A suspicious car wreck turns out to be a cover for murder.
It was early dawn on May 14, 1991, when police in Vidor, Texas, discovered a car wreck. The woman behind the wheel was dead, her skin cool to the touch. At first glance, it appeared to be a tragic accident. But within minutes, puzzling details began to emerge. The dead woman had no obvious wounds and the car was barely damaged. Soft drinks in the front seat had not even spilled. The woman’s feet were pushed back against the seat, rather than stretched out toward the pedals. She wasn’t wearing a seat belt, yet the crash had not thrown her forward.
Ray Moseley was a Detective Sergeant for the Vidor Police Department at the time of the crash:
The woman was identified as 34-year-old Kathy Page. She was a wife and mother of two. Kathy lived just a hundred yards from the crash site. When police arrived at her home, Kathy’s husband Steve answered the door. Upon speaking with Steve, Detective Sergeant Moseley became immediately suspicious:
From that moment on, police concentrated their attention on Kathy’s husband, Steve Page. However, Page insisted he was innocent:
Kathy and Steve Page had been married for almost 13 years. They had two daughters, Erin and Monica. They seemed like the perfect family. But according to Steve, the couple had drifted apart in their marriage:
But Kathy’s sister Sherry Valentine disagreed. She believed their marriage was beyond repair:
Steve moved out of the house, but said his relationship with Kathy remained friendly. The next day, Kathy asked him to babysit their daughters while she went out with a friend. According to Steve, Kathy was getting ready when he arrived:
By 4:15 AM Kathy Page was dead. When her body was found, she wasn’t wearing makeup or jewelry. The autopsy showed she had been strangled and her nose was broken. There were bloodstains on her underwear and skin. But according to Detective Sergeant Moseley, it was strange that there was no blood on her outer clothing:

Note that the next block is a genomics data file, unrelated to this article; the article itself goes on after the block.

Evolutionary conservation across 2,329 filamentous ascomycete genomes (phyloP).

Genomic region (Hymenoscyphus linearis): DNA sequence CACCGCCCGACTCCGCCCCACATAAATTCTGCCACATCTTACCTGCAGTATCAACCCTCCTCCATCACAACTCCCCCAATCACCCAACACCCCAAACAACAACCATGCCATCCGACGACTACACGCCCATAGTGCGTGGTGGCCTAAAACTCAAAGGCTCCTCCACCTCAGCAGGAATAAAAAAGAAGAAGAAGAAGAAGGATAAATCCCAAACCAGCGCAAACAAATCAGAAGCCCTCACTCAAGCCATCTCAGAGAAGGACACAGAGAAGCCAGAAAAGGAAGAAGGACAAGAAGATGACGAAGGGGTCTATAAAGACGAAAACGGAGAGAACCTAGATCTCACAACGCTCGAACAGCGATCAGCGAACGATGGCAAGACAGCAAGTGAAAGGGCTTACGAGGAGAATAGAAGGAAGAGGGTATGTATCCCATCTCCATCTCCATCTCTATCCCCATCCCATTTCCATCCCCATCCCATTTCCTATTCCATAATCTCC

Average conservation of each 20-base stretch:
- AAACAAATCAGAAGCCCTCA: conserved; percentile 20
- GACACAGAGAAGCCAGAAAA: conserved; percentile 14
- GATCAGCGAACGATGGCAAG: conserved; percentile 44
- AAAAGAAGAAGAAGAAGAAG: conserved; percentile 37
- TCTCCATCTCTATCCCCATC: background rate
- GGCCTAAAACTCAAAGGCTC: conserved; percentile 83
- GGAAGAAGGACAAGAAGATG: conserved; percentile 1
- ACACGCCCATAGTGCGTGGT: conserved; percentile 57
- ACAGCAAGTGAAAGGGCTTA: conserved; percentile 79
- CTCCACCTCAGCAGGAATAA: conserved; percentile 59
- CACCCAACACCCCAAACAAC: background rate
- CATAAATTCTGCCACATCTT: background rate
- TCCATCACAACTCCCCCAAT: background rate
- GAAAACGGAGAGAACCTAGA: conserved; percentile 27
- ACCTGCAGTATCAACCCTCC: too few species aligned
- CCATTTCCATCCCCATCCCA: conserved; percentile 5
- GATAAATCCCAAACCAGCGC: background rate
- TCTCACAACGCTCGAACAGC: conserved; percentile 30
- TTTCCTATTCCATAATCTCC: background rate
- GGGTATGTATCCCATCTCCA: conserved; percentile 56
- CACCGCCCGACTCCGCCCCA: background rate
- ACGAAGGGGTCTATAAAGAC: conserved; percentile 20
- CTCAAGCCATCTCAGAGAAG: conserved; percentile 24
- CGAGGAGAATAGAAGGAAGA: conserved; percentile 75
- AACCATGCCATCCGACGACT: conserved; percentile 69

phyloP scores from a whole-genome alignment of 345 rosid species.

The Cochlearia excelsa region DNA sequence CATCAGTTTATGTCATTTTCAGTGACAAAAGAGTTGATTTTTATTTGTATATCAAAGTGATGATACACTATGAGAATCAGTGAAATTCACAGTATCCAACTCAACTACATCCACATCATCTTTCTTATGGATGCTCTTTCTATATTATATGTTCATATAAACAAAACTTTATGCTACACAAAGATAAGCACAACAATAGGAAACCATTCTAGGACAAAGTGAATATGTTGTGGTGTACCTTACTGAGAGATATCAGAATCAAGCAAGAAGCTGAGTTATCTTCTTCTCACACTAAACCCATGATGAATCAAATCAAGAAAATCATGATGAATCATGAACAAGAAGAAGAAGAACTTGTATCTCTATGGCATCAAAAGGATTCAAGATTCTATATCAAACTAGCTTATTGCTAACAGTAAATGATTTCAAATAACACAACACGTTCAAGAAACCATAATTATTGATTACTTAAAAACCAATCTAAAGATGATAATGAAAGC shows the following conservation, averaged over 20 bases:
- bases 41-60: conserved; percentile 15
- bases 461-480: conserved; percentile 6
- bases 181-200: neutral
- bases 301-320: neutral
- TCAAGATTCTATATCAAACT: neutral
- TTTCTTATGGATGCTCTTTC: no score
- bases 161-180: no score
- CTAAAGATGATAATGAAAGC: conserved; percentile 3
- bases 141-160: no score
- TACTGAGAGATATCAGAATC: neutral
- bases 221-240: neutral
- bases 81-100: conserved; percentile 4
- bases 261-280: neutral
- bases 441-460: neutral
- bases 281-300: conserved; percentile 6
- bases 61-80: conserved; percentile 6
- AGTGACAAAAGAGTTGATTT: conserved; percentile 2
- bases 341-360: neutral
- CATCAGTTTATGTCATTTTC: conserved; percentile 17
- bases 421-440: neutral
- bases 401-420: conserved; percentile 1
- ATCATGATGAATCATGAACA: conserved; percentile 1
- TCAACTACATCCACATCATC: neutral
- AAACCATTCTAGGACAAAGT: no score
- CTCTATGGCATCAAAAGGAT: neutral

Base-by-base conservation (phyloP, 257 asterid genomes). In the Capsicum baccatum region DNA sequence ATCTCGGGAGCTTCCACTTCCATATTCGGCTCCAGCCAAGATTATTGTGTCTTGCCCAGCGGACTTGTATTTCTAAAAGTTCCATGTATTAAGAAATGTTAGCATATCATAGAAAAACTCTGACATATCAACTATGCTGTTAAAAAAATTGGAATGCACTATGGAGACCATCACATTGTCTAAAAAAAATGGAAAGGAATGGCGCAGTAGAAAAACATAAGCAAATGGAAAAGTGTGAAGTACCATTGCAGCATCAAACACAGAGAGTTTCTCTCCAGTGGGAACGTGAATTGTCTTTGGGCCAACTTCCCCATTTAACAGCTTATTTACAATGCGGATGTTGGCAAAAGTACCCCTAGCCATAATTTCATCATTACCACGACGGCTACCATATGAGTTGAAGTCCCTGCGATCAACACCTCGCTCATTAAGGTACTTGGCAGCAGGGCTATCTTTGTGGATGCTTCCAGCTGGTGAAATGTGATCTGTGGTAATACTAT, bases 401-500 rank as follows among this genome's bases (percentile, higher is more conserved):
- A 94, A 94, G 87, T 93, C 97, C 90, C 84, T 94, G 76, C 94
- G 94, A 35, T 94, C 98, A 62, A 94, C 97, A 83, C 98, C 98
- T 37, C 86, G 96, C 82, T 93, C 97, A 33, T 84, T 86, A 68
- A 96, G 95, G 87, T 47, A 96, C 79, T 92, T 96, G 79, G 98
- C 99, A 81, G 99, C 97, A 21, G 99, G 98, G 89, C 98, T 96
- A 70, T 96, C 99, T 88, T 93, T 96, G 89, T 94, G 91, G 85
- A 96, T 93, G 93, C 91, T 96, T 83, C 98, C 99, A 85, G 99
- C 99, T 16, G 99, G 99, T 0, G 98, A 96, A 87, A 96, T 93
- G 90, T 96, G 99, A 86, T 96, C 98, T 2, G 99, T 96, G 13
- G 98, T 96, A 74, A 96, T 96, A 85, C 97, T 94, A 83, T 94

Police reconstructed Kathy’s final hours. They learned that she had sex shortly before she died. Kathy did not meet her girlfriend, but instead spent the evening with a male lover. According to Moseley, the boyfriend admitted that he and Kathy made love on the night she died:
The autopsy report confirmed that Kathy did have sex on the night she died. However, the autopsy report included one more critical detail. Kathy’s sex partner had a vasectomy. The boyfriend had not. That meant Kathy must have had sex that night with someone else. Could that man have been Steve Page? He had a vasectomy several months earlier. When police questioned him, he admitted having sex with Kathy, but claimed it was before she went out that night:
But according to Sherry, the romance in Kathy’s marriage had long since vanished:
For Kathy’s sister, there was only one possible scenario:
Kathy’s father, James Fulton, believed Steve then became physical:
Her family believed the fight escalated and Steve proceeded to rape Kathy. They also believed that he strangled her in the process. However, Steve Page had his own theory about the identity of Kathy’s killer:
The murder of Kathy Page has never been solved. However, Kathy’s family won a wrongful death civil suit against Steve Page. Police still consider him a person of interest.